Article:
Equal Night – The Science Behind the First Day of Spring

Hooray it is officially spring!  Walking through the hallways of PS11 today, you could hear teachers, parents, and students celebrating the arrival of the season!  Everyone looked and sounded cheerful…hopeful even.

A few more hours of sunlight and the promise of warmer temperatures can really affect our emotions, but what does the first day of spring mean scientifically…or celestially for that matter.  To learn more about the Spring Equinox check out what NASA and National Geographic have to say.

(The following was taken from NASA.gov)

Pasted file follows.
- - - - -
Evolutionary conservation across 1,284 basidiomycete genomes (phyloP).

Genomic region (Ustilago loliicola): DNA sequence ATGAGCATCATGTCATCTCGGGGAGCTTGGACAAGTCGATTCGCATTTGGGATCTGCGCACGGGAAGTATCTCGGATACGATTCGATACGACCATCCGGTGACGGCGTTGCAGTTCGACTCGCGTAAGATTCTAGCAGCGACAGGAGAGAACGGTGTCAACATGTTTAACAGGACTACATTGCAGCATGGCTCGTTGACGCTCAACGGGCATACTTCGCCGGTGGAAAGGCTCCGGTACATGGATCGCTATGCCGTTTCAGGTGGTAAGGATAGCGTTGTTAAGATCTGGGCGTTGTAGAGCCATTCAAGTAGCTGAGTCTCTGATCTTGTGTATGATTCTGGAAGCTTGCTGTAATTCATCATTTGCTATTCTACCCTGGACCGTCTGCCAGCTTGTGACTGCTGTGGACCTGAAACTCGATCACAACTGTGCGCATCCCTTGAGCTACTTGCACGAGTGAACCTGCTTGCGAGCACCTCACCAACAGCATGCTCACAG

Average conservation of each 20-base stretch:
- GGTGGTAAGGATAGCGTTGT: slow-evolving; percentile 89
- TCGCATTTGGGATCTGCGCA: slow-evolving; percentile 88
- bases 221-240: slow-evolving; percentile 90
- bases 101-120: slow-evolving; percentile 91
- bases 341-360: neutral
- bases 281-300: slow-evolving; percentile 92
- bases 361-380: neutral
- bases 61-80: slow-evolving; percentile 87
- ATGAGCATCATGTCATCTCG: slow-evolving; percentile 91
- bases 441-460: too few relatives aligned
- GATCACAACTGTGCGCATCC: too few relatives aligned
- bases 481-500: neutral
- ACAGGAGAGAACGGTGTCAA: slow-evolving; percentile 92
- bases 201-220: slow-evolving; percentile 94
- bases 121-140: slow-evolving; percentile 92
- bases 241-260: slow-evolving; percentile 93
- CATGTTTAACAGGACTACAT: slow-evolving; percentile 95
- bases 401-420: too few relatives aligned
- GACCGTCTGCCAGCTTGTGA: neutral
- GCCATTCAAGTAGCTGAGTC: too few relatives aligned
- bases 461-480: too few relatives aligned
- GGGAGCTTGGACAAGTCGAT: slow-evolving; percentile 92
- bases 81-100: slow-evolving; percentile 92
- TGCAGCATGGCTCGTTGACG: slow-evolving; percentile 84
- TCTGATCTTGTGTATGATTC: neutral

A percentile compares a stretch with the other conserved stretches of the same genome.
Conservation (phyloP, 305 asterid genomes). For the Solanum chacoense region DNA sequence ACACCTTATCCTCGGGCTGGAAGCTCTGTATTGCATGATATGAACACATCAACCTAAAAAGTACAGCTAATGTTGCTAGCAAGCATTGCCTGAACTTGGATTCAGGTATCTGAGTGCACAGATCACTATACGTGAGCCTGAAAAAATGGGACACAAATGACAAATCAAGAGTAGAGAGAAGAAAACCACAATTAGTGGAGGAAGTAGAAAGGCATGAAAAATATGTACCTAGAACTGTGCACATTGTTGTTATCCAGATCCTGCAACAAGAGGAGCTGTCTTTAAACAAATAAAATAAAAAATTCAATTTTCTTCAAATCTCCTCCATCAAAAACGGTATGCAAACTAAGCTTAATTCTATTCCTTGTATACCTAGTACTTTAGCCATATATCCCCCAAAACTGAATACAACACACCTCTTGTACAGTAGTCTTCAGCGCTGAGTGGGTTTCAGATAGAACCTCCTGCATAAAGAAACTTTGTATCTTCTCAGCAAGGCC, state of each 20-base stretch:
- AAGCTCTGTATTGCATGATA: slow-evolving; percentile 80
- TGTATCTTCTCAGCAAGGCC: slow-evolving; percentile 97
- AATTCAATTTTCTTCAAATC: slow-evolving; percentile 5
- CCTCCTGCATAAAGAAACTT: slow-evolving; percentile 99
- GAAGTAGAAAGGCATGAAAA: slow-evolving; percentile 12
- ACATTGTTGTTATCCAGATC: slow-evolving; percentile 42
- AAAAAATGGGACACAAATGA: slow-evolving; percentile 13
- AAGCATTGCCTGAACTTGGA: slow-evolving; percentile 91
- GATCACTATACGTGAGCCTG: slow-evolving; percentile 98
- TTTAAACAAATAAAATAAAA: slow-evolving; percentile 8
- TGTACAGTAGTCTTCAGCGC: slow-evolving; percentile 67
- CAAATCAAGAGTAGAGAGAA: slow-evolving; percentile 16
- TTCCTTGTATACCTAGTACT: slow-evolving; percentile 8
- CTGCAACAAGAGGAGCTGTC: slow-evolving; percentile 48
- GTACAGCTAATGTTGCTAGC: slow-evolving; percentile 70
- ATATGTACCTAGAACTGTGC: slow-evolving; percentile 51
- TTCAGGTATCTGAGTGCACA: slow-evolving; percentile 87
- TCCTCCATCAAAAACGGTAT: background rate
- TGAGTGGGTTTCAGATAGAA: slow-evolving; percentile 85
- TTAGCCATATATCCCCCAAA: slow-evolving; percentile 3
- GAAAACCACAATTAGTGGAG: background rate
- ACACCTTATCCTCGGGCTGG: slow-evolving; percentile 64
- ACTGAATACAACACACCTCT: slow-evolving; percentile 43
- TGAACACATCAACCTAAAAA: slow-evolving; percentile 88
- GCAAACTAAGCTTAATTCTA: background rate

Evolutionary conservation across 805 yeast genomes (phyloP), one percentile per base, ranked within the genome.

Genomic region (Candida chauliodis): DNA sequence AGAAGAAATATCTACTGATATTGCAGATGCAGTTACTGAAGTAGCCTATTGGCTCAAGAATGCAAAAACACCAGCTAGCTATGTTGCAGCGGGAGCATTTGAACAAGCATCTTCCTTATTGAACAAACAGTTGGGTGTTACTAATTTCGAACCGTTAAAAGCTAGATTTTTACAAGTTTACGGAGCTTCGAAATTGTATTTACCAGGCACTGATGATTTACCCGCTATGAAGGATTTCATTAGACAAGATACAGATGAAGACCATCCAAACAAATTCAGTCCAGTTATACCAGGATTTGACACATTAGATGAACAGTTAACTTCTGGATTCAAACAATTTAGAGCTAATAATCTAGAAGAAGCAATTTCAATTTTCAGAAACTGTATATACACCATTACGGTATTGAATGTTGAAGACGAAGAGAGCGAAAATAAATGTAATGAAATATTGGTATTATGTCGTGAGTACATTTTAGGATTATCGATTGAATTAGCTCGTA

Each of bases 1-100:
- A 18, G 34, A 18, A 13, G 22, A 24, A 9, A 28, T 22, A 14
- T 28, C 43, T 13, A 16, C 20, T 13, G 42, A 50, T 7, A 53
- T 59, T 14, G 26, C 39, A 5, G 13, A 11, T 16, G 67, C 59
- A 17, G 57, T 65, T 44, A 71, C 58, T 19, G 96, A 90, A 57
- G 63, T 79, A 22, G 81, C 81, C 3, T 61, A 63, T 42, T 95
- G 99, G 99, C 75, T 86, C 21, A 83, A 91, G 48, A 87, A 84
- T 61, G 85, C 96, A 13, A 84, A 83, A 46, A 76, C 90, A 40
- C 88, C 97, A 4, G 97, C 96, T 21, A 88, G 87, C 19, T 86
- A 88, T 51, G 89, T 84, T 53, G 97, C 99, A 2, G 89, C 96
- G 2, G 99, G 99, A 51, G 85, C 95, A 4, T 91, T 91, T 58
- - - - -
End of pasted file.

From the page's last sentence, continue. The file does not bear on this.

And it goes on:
Earth spins on a tilted axis. As our planet orbits around the sun, that tilt means that during half of the year, the Northern Hemisphere receives more daylight — its summertime — and during the other half of the year, the Southern Hemisphere does.  Twice a year, Earth is in just the right place so that it’s lined up with respect to the sun, and both hemispheres of the planet receive the same amount of daylight. On these days, there are almost equal amounts of day and night, which is where the word equinox — meaning “equal night” in Latin — comes from. The equinox marks the onset of spring with a transition from shorter to longer days for half the planet, along with more direct sunlight as the sun rises higher above the horizon. In 2017, in the Northern Hemisphere, the spring equinox occurs on March 20. Six months later, fall begins with the autumnal equinox on Sept. 22.


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